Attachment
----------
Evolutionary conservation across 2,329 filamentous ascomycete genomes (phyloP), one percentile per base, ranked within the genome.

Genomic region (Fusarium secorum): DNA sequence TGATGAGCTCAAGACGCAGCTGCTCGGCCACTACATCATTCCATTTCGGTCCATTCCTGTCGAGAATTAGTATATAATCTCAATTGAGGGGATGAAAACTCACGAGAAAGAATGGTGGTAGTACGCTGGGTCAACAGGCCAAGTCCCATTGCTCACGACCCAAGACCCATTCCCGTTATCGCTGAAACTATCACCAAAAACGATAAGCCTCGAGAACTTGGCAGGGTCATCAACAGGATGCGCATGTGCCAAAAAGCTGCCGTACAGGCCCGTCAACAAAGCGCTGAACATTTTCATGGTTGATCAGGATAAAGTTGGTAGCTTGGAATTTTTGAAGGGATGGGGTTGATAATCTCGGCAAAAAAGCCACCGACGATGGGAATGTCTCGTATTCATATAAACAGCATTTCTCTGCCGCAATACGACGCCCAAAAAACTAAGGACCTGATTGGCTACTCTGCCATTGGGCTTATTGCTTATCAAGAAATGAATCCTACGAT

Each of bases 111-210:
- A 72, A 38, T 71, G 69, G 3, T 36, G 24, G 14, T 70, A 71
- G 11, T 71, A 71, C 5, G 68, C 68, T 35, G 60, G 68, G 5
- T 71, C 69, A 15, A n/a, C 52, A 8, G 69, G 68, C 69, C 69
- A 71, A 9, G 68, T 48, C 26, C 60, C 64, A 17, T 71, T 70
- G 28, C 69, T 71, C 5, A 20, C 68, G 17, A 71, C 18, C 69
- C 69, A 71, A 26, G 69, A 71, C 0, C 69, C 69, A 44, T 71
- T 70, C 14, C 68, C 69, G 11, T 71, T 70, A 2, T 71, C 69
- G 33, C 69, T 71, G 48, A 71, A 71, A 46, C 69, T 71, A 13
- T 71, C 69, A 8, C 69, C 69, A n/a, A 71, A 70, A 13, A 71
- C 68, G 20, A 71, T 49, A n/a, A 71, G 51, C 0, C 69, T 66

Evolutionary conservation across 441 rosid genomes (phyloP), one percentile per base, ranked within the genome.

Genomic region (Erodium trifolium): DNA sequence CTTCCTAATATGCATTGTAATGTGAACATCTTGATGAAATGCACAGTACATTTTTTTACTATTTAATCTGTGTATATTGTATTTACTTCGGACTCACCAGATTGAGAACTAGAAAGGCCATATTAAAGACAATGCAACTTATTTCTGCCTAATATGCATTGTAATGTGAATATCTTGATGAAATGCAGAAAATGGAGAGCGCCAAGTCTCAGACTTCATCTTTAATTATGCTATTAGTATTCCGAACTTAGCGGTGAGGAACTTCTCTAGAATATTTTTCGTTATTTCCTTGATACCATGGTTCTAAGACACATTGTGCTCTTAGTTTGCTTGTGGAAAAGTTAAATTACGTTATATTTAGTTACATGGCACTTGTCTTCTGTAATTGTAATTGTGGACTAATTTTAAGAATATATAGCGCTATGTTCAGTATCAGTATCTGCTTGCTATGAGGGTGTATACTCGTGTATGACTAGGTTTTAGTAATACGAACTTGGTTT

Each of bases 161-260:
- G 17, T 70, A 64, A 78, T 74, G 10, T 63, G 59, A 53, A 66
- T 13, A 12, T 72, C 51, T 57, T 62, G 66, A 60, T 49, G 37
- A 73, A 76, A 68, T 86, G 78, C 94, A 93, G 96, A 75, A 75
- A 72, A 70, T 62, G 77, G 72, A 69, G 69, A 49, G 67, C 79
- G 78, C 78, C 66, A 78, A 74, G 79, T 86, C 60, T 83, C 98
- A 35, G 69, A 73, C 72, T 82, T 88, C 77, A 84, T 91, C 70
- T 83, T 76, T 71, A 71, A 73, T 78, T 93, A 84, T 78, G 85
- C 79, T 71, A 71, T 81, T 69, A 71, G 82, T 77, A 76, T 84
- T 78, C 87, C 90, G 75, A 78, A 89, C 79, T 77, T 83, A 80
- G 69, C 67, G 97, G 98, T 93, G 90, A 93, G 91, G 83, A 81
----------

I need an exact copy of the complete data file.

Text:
Evolutionary conservation across 2,329 filamentous ascomycete genomes (phyloP), one percentile per base, ranked within the genome.

Genomic region (Fusarium secorum): DNA sequence TGATGAGCTCAAGACGCAGCTGCTCGGCCACTACATCATTCCATTTCGGTCCATTCCTGTCGAGAATTAGTATATAATCTCAATTGAGGGGATGAAAACTCACGAGAAAGAATGGTGGTAGTACGCTGGGTCAACAGGCCAAGTCCCATTGCTCACGACCCAAGACCCATTCCCGTTATCGCTGAAACTATCACCAAAAACGATAAGCCTCGAGAACTTGGCAGGGTCATCAACAGGATGCGCATGTGCCAAAAAGCTGCCGTACAGGCCCGTCAACAAAGCGCTGAACATTTTCATGGTTGATCAGGATAAAGTTGGTAGCTTGGAATTTTTGAAGGGATGGGGTTGATAATCTCGGCAAAAAAGCCACCGACGATGGGAATGTCTCGTATTCATATAAACAGCATTTCTCTGCCGCAATACGACGCCCAAAAAACTAAGGACCTGATTGGCTACTCTGCCATTGGGCTTATTGCTTATCAAGAAATGAATCCTACGAT

Each of bases 111-210:
- A 72, A 38, T 71, G 69, G 3, T 36, G 24, G 14, T 70, A 71
- G 11, T 71, A 71, C 5, G 68, C 68, T 35, G 60, G 68, G 5
- T 71, C 69, A 15, A n/a, C 52, A 8, G 69, G 68, C 69, C 69
- A 71, A 9, G 68, T 48, C 26, C 60, C 64, A 17, T 71, T 70
- G 28, C 69, T 71, C 5, A 20, C 68, G 17, A 71, C 18, C 69
- C 69, A 71, A 26, G 69, A 71, C 0, C 69, C 69, A 44, T 71
- T 70, C 14, C 68, C 69, G 11, T 71, T 70, A 2, T 71, C 69
- G 33, C 69, T 71, G 48, A 71, A 71, A 46, C 69, T 71, A 13
- T 71, C 69, A 8, C 69, C 69, A n/a, A 71, A 70, A 13, A 71
- C 68, G 20, A 71, T 49, A n/a, A 71, G 51, C 0, C 69, T 66

Evolutionary conservation across 441 rosid genomes (phyloP), one percentile per base, ranked within the genome.

Genomic region (Erodium trifolium): DNA sequence CTTCCTAATATGCATTGTAATGTGAACATCTTGATGAAATGCACAGTACATTTTTTTACTATTTAATCTGTGTATATTGTATTTACTTCGGACTCACCAGATTGAGAACTAGAAAGGCCATATTAAAGACAATGCAACTTATTTCTGCCTAATATGCATTGTAATGTGAATATCTTGATGAAATGCAGAAAATGGAGAGCGCCAAGTCTCAGACTTCATCTTTAATTATGCTATTAGTATTCCGAACTTAGCGGTGAGGAACTTCTCTAGAATATTTTTCGTTATTTCCTTGATACCATGGTTCTAAGACACATTGTGCTCTTAGTTTGCTTGTGGAAAAGTTAAATTACGTTATATTTAGTTACATGGCACTTGTCTTCTGTAATTGTAATTGTGGACTAATTTTAAGAATATATAGCGCTATGTTCAGTATCAGTATCTGCTTGCTATGAGGGTGTATACTCGTGTATGACTAGGTTTTAGTAATACGAACTTGGTTT

Each of bases 161-260:
- G 17, T 70, A 64, A 78, T 74, G 10, T 63, G 59, A 53, A 66
- T 13, A 12, T 72, C 51, T 57, T 62, G 66, A 60, T 49, G 37
- A 73, A 76, A 68, T 86, G 78, C 94, A 93, G 96, A 75, A 75
- A 72, A 70, T 62, G 77, G 72, A 69, G 69, A 49, G 67, C 79
- G 78, C 78, C 66, A 78, A 74, G 79, T 86, C 60, T 83, C 98
- A 35, G 69, A 73, C 72, T 82, T 88, C 77, A 84, T 91, C 70
- T 83, T 76, T 71, A 71, A 73, T 78, T 93, A 84, T 78, G 85
- C 79, T 71, A 71, T 81, T 69, A 71, G 82, T 77, A 76, T 84
- T 78, C 87, C 90, G 75, A 78, A 89, C 79, T 77, T 83, A 80
- G 69, C 67, G 97, G 98, T 93, G 90, A 93, G 91, G 83, A 81